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The Value of Work

August 5, 2013

Katrina Trinko has an op-ed in USA Today, and also adds some comments at The Corner over at NRO.

It’s understandable that fast-food employees want to be paid more. Living off minimum wage can be a grim business, particularly if you’re self-supporting or supporting a family. A budget developed and released by McDonald’s and Visa last month assumed that any McDonald’s employee would also work a second full-time (or near full-time) job in order to make ends meet.

Furthermore, it’s not just minimum-wage employees who should be frustrated: Taxpayers should also be upset because minimum-wage employees are more likely to rely on government assistance.

She has a suggestion of adding tip jars to the counters to see if that might help out the workers.  I’m not sure I agree with the premise, or can I figure out how you’d split and track wages in fast food, where workers come and go during the day. I also think it’s a drop in the bucket, but so’s minimum wage.

I have to admit, I’m not a fan of higher minimum wages.  I made my minimum wage for a few years in high-school working fast food, and what it really taught me was that I didn’t want to work minimum wage for the rest of my life.  But even back then, I worked my own budgets and made sure that I could afford to save first and then buy what I wanted.  It was easy for me, yes, since I was still living at home.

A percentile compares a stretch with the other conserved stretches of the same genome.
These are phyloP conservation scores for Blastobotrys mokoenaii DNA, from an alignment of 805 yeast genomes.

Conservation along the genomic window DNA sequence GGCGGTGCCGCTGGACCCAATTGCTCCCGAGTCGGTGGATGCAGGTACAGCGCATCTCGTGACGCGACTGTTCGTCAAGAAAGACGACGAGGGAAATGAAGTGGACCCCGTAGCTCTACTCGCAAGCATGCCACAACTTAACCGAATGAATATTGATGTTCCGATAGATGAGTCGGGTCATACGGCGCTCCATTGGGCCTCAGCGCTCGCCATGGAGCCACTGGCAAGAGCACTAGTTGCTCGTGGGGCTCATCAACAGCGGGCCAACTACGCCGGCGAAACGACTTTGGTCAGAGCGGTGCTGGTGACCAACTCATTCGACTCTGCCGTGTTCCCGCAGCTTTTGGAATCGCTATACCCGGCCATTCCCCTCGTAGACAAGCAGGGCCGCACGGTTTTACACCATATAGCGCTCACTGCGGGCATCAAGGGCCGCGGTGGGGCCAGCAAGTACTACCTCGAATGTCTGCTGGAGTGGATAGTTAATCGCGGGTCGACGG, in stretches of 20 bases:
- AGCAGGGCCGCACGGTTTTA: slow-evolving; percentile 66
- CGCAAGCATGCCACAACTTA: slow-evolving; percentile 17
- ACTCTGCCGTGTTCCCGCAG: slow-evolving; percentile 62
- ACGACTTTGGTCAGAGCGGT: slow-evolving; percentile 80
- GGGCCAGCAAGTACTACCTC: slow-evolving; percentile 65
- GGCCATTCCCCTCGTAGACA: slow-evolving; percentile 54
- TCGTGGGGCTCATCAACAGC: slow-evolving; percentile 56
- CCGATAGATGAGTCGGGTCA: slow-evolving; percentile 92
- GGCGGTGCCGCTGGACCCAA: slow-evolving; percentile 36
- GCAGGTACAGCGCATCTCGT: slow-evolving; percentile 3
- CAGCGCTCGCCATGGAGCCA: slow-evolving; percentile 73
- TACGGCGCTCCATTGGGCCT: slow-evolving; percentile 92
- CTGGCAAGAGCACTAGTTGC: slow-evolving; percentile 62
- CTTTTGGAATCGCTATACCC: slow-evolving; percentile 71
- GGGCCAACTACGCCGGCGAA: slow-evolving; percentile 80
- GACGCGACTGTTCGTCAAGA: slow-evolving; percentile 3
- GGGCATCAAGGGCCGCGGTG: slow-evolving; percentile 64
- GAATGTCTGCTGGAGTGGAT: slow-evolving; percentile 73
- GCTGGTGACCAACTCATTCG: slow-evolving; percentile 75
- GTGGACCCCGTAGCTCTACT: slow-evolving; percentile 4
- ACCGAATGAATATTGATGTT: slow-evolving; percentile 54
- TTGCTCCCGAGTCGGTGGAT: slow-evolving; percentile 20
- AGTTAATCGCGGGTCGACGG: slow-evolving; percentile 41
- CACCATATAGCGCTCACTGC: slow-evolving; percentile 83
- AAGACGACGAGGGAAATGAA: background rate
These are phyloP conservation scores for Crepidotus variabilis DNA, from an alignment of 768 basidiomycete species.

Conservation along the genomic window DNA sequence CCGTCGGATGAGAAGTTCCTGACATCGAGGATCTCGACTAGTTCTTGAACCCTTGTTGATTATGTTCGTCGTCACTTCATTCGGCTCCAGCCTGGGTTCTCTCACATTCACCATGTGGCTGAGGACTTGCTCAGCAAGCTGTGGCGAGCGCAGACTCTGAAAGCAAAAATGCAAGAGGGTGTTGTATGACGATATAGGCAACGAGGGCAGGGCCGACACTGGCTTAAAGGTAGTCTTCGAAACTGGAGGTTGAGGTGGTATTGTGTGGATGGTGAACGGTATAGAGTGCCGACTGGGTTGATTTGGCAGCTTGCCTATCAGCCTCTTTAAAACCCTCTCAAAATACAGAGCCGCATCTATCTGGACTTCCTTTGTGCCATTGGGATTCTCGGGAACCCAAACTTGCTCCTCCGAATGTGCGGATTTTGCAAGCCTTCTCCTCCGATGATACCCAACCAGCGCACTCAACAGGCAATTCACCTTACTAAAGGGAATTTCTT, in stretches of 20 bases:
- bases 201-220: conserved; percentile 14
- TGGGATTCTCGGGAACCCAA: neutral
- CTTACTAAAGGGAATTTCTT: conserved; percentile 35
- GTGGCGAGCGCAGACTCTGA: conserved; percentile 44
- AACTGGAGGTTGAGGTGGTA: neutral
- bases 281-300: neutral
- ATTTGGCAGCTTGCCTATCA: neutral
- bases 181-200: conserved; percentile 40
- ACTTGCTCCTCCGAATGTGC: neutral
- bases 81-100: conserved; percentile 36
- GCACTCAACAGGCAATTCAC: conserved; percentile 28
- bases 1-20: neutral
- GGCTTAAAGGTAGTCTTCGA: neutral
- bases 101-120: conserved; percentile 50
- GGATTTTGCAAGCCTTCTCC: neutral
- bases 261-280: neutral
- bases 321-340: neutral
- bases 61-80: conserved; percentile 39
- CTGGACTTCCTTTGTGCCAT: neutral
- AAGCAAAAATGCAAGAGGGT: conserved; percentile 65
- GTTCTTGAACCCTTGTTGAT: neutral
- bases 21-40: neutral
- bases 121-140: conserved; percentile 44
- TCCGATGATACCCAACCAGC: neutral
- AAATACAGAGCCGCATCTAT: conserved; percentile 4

I remember the people that worked there as “adults.”  They mostly lasted for about a year before they found better jobs.  Maybe the market was better then, though I recall most of the people telling me that they were working second jobs or always looking for better jobs.  But if fast food was the one they worked, they worked it as hard as they could.

Fast food was also the last time I worked less than 40 hours a week.  As I started working in college, I put in the hours required to get the job done, and that was usually more than 40 (even if that’s all I logged).  As a salaried employee these days, I find myself cramming work in wherever I can in order to get ahead on the job.  Sure, I make more than minimum wage, but I’m not seeing the opportunity for overtime… of course, neither are most minimum-wagers who are stuck part-time, especially with new laws.

I’m sure that anyone stumbling across this would say: Sure, you can want to keep minimum wage low, you have a good job.  Well, I have that good job because I used to work minimum wage, and I found that I wanted to do more.  Just giving me more money back then wouldn’t have made me hungry to get ahead.

And maybe that’s it… I’m not a guy who typically complains about the decline of culture, but people today aren’t as inclined to work as hard, assuming life will hand them results.  Well, life hands you the results you put into it.  Maybe knowing that would push people to work harder, and I’m all for the effect that would have on the country and its competitiveness in the world.

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